EagleTribune.com, North Andover, MA

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February 1, 2013

Retired city cop no-show at court in theft case

(Continued)

From May 1, 2007 to Nov. 20, 2007, Hale forged Lacey’s name to at least 15 other checks payable to himself and totalling $55,000.

“It is apparent from a review of the signatures on the checks that Hale forged Lacey’s signature. In December 2007, a mere $52.94 remained in her account,” Buccheri wrote in his report.

Hale’s relationship with Aunt Betty and a dispute over wills she executed was exposed in a July 24, 2011 Sunday Eagle-Tribune article.

When Lacey died in 2007, her surrogate family members were shocked to learn Hale was named sole beneficiary of her estate, including her Andover Street home.

Hale is the son of a man Lacey dated in the 1950s.

The will leaving everything to Hale was written eight months after another will written by Lacey which left everything to James Wareing, his mother Joan McQuire and his two twin sisters, Denise Clegg and Diane Forrester, who are all Lawrence natives.

Both wills were prepared by a longtime acquaintance of Hale, lawyer Robert Kelley, who was previously the Northern Essex Register of Deeds. Kelley and Hale were also drinking buddies, according to court papers.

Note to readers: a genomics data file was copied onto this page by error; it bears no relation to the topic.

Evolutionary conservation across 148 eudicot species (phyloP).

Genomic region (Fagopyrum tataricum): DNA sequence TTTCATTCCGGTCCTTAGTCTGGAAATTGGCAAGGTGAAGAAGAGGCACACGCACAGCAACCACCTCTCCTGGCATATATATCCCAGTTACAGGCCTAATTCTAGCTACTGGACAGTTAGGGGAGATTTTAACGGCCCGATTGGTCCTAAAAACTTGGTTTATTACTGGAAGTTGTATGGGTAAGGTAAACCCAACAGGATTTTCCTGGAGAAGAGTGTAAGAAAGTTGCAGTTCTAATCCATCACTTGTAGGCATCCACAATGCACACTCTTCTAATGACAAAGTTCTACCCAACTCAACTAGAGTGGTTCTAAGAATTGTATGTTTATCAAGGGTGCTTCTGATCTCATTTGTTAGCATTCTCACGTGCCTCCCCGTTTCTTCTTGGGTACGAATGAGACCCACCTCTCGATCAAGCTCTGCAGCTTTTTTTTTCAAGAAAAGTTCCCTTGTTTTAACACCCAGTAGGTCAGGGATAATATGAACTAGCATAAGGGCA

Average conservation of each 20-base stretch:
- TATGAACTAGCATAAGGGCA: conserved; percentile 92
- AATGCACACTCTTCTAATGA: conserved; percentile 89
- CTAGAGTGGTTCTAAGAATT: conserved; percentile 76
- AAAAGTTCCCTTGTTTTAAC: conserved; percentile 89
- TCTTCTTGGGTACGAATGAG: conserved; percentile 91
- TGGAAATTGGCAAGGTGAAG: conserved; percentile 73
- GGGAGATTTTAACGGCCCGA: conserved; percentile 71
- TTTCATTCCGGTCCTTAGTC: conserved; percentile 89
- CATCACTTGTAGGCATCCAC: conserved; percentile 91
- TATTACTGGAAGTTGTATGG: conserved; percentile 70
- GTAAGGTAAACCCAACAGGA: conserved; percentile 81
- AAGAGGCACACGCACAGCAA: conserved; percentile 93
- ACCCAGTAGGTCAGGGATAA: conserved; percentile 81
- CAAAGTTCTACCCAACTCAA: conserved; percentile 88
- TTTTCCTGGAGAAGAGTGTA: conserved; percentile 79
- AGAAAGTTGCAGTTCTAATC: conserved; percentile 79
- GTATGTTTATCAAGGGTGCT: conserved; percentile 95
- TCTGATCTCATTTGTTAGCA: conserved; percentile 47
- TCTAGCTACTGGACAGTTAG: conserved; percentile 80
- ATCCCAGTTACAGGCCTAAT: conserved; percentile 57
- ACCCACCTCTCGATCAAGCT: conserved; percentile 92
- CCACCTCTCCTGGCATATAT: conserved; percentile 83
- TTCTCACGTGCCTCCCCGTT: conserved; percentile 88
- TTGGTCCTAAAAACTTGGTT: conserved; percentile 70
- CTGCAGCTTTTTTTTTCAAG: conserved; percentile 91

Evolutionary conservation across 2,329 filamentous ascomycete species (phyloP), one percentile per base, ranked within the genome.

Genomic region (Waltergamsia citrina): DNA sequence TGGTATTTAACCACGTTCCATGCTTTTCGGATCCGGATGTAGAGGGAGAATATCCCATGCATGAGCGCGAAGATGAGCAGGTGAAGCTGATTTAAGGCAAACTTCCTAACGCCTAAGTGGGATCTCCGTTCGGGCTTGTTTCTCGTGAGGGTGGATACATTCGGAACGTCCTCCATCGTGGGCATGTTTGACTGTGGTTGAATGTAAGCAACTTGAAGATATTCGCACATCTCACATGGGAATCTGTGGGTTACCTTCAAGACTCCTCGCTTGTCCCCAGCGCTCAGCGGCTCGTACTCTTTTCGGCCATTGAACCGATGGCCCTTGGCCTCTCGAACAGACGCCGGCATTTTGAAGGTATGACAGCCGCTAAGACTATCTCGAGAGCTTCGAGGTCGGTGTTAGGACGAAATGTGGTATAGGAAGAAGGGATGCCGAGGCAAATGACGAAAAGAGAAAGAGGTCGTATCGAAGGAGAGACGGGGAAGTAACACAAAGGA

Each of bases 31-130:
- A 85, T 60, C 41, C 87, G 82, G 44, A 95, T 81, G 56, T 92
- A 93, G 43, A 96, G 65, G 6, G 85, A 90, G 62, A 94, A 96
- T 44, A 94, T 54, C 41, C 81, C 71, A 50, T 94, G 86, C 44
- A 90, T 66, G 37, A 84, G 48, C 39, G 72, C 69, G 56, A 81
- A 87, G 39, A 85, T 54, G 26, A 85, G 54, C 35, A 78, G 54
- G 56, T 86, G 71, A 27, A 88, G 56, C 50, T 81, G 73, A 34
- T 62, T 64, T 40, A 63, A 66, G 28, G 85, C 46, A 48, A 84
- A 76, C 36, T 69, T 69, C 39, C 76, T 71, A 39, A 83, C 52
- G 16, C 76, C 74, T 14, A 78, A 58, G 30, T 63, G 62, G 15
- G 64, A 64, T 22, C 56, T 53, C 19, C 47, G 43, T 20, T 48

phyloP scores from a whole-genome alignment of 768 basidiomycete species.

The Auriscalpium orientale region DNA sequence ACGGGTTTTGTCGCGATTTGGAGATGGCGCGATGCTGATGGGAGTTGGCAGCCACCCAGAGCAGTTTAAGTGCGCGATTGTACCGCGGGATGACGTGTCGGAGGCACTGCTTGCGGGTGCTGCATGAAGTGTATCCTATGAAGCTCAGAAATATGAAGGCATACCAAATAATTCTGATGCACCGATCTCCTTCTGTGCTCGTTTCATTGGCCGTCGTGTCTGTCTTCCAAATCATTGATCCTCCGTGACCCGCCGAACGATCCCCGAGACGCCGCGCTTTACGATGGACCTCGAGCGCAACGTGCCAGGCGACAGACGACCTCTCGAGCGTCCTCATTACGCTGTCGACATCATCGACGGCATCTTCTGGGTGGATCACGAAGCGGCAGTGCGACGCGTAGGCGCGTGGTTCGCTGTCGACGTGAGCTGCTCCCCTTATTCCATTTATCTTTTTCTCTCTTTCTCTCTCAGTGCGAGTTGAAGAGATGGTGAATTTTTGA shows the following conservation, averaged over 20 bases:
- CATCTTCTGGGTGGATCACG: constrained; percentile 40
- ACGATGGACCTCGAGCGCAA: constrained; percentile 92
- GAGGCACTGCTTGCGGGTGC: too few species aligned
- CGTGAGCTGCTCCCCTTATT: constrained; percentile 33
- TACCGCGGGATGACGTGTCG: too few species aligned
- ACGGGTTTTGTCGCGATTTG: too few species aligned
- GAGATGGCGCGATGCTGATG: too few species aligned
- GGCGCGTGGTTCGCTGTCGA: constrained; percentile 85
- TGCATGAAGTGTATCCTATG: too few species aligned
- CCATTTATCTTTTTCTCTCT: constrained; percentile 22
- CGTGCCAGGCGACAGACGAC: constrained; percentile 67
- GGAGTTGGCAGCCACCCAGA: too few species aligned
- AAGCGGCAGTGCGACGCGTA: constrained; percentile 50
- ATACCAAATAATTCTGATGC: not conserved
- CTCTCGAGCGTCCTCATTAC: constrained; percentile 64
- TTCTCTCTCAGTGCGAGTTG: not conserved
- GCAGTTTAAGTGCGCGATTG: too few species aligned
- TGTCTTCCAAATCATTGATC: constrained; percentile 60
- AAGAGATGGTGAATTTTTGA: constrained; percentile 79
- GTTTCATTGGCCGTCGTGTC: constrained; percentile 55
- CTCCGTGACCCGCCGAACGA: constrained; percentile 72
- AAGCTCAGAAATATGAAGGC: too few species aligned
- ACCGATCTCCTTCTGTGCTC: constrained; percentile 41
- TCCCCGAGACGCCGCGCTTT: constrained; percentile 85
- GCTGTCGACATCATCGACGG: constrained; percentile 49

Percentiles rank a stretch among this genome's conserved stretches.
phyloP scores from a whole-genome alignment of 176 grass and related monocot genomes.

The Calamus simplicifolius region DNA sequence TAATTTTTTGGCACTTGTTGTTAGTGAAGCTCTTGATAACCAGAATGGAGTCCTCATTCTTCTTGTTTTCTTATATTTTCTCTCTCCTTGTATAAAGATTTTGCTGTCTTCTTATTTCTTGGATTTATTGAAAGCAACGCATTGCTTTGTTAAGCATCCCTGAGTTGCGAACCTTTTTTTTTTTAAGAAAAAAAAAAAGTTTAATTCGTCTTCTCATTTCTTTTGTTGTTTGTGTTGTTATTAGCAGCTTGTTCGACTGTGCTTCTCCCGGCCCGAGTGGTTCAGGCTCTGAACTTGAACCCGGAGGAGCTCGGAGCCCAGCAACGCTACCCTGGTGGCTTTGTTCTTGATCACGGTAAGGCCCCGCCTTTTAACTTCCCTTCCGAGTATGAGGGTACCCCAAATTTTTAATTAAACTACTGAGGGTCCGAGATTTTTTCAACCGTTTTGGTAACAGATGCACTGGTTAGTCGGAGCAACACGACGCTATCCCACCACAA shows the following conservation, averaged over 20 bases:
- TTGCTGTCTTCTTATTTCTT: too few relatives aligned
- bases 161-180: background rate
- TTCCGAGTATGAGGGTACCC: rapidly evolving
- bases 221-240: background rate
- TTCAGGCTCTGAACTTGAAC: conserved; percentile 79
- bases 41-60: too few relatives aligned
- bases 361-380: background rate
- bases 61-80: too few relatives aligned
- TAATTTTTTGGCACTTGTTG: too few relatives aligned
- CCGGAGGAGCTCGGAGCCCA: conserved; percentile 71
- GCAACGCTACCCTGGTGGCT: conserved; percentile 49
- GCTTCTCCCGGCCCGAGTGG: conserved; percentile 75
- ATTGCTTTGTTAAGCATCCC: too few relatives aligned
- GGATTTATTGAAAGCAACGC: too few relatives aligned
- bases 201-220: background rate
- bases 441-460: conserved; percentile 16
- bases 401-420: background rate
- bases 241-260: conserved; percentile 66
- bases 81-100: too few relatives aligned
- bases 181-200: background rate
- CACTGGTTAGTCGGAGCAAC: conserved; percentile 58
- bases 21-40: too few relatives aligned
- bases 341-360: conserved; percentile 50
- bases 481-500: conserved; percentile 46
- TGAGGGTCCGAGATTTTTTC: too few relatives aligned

Wareing and his family couldn’t believe Lacey had left her house and money to Hale, a man they said she distrusted and disliked because he badgered her for money.

Judge Mary Ann Sahagian didn’t believe it either when the wills were contested in Probate Court. On July 7, 2011, Sahagian threw out the Hale will and approved the earlier will. Sahagian also referred her findings to the district attorney’s office for a criminal investigation.

The checks, which Buccheri would refer to in his report last week, caused Sahagian to doubt Hale’s claims on the estate.

The child of Lithuanian immigrants, Elizabeth married William Lacey in 1939. They had two children who died in a house fire on Jan. 1, 1948. The Lacey’s divorced in 1953.

Lacey owned a home at 418 Andover St, which was worth $175,000 at the time of her death. She had another $170,000 in her savings and checking accounts.

Bryan Kerman, the Methuen attorney representing the Wareing and the McGuire families, declined comment for this story.

Follow staff reporter Jill Harmacinski on Twitter under the screenname EagleTribJill.

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